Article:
Research by Mark
Eastridge has uncovered further evidence of the title change. The most
significant piece of this evidence is a newspaper ad for a card on March
18, 1975 in Raleigh's Dorton Arena (seen below) which promotes Jones
defending the Mid-Atlantic title against Valentine, and specifically
mentions Jones as the new champion.
There are several other clippings from March
1975 that mention Jones winning the Mid-Atlantic title. A results clipping from three days earlier
(seen below) from a card held in Roanoke VA's Starland Arena mentions
Sonny King defeating Johnny Valentine in what was originally scheduled
as a Mid-Atlantic title defense. The results clipping reports that
King's win over Valentine did not yield him the Mid-Atlantic title as Valentine was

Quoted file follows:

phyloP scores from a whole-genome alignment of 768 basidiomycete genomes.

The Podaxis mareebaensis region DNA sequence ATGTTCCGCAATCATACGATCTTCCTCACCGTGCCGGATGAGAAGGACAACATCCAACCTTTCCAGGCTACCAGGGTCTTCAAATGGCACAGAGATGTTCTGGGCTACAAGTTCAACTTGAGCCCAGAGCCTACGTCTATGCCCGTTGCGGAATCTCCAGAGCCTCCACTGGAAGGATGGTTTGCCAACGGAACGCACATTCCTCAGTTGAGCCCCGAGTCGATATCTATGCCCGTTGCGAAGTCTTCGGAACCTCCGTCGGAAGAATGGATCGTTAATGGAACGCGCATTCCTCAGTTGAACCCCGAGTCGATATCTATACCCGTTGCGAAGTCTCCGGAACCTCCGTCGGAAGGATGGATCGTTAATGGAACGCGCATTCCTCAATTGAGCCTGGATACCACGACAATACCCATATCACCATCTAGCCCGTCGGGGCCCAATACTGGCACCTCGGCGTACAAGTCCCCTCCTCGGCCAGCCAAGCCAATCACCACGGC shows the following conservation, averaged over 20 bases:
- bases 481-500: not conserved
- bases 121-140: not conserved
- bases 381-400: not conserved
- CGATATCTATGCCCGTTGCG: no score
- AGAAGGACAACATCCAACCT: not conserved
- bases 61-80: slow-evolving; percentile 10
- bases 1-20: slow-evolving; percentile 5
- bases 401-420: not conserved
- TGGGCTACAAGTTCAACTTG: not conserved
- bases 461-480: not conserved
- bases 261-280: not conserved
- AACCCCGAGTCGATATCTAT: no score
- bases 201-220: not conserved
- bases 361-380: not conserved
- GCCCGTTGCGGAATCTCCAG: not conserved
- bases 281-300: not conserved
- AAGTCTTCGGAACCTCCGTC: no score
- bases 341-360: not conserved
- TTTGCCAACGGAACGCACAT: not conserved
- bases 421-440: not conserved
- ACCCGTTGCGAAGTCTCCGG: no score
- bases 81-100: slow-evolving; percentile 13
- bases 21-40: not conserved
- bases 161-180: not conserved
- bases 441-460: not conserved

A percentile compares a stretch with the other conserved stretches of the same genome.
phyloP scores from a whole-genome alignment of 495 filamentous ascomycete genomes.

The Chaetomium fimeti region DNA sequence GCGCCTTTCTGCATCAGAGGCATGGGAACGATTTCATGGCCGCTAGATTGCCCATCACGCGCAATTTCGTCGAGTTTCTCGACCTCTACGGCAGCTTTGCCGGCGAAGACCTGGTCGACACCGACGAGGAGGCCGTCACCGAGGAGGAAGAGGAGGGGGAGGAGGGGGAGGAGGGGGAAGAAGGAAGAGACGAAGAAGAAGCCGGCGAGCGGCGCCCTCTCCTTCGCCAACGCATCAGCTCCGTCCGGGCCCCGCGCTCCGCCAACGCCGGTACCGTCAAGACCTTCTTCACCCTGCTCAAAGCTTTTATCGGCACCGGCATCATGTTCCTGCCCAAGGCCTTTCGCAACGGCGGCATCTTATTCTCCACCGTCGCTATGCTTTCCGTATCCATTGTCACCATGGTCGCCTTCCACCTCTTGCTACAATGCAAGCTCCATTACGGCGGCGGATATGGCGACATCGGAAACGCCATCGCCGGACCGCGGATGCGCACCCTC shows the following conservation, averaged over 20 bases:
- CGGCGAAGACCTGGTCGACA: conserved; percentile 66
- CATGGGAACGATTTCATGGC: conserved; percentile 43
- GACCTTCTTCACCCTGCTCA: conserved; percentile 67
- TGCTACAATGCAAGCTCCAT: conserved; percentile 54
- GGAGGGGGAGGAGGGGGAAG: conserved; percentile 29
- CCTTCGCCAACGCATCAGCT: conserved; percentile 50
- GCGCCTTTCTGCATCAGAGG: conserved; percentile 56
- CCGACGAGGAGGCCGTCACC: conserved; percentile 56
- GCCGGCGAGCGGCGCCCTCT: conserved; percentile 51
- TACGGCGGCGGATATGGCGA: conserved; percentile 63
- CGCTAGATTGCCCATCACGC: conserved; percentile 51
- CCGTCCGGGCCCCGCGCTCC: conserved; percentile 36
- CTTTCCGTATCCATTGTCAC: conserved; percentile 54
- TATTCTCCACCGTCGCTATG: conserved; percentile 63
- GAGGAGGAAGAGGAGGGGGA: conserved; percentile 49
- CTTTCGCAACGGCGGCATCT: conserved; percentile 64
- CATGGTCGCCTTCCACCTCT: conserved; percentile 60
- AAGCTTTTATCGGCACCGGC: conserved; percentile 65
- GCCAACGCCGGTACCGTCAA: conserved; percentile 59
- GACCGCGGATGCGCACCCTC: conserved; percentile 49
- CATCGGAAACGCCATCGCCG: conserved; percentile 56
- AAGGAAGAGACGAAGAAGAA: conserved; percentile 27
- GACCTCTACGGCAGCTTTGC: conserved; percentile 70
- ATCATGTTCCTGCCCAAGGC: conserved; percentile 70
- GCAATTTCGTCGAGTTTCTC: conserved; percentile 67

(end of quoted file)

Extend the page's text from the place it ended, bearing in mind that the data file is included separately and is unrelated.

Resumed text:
no longer champion. (What is odd about the report is that it mentions "Mid-Atlantic
officials" taking the title from Valentine and King earning the right to
meet whoever was eventually named champion. This is likely a confused reference
to the storyline on TV which explained that NWA President Sam Muchnick was to rule on
returning the title to Valentine.)
Also, two newspaper clippings promoting a 3/28/75
Charleston SC card at County Hall mention Jones' victory over Valentine
a few weeks earlier, and Valentine subsequently regaining the title.
Later, Eastridge also uncovered this rare
clipping promoting a March 29, 1975 card in Laurinburg NC, also
mentioning Jones as champion.
Yet another set of clippings from a June 19th
Wilson NC card made several mentions of Jones having won the title, but
having to "return it" on a technicality.
Click the above image for a larger view
of these clippings.